On Thursday morning, European Central Bank chief Mario Draghi delivered the “Euro-QE” bond buying stimulus program he had been hinting at for years.
The size, composition, and term were all largely as expected. And as has become typical for pretty much any major decision or announcement by a major central bank, U.S. stocks soared in response to erase their year-to-date losses.
But after shorting the market into its mid-January lows, I’ve largely recommended my clients move to cash and sit out the rebound that’s now underway. Examples include the 46% gain captured by Edge subscribers in the VelocityShares 2x VIX (TVIX) between December 1 and January 20 as well as the 74% gain in Facebook Inc (FB) January $77.50 puts bagged by Edge Pro subscribers between January 7 and January 15.
Why? There is simply too much volatility (as evidenced by the churning action in currency and commodity markets), with too many hurdles (the Greek elections on January 25 and the Federal Reserve policy announcement on January 28), and too many signs of weakness within the market.
Here’s a closer look at three reasons to sit out in this ugly market.
The chart above shows how market breadth — or the percentage of stocks participating to the upside — has been sliding lower all year as investors become pickier about the names they’re willing to buy. The narrowing buying interest is a sign of apprehension. And it’s a sign that, while the S&P 500 has returned to levels first reached in late November, it’s happening on a weakened foundation.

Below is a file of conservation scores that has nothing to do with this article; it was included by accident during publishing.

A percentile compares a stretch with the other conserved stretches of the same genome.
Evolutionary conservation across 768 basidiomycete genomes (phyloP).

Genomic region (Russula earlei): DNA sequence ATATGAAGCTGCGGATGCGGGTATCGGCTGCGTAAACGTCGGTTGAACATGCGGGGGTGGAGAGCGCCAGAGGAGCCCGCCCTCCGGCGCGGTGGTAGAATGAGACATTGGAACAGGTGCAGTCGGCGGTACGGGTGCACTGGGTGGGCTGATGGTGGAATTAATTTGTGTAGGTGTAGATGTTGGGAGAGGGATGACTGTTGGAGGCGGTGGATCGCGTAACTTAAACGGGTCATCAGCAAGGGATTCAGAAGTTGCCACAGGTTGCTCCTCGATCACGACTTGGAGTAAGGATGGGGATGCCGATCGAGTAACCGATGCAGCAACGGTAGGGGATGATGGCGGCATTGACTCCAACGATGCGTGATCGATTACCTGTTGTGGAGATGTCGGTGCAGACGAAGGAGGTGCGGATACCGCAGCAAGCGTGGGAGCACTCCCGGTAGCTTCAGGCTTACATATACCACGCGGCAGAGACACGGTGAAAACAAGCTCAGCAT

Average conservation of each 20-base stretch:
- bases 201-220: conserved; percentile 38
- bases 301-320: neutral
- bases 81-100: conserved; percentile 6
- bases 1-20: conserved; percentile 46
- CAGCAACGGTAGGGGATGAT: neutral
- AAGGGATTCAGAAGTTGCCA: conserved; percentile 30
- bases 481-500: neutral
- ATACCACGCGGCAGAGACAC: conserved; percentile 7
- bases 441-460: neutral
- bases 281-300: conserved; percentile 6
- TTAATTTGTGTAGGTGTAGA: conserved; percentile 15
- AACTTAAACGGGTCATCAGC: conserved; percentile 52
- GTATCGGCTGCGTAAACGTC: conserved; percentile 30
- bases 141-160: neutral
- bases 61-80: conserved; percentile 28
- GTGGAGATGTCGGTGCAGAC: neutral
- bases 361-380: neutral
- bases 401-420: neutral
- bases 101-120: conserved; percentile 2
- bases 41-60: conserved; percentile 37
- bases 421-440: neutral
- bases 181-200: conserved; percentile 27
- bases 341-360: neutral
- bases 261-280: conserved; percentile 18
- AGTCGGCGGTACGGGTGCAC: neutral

Currently, 63% of stocks in the S&P 500 are in uptrends, compared to the 76% reached back in November.
As analysts at Societe Generale note in the chart above, stocks are expensive. Especially high+quality names, which have reached valuations that were only exceeded for a brief time in the late 1990s dot-com meltup.
Historically, forward returns have disappointed at current valuation levels.
As an aside, this is all happening at a time when individual investor exposure to stocks — as reported in the AAII surveys — recently hit levels not seen since before the 2008 financial crisis.
And finally, volatility as measured by the CBOE Volatility Index (VIX), has been elevated over the last few months in a way that hasn’t been seen since the 2011 market correction. That’s a sign that options traders are paying up for downside protection. Only a decisive and prolonged break below the 200-day moving average in this measure — which is known as Wall Street’s fear gauge — would open the door to long positions.
But with all the moving parts investors must deal with in 2015, including the specter of the first Fed rate hike since 2006 and a Greek exit from the Eurozone, I don’t see that happening until the second half of the year.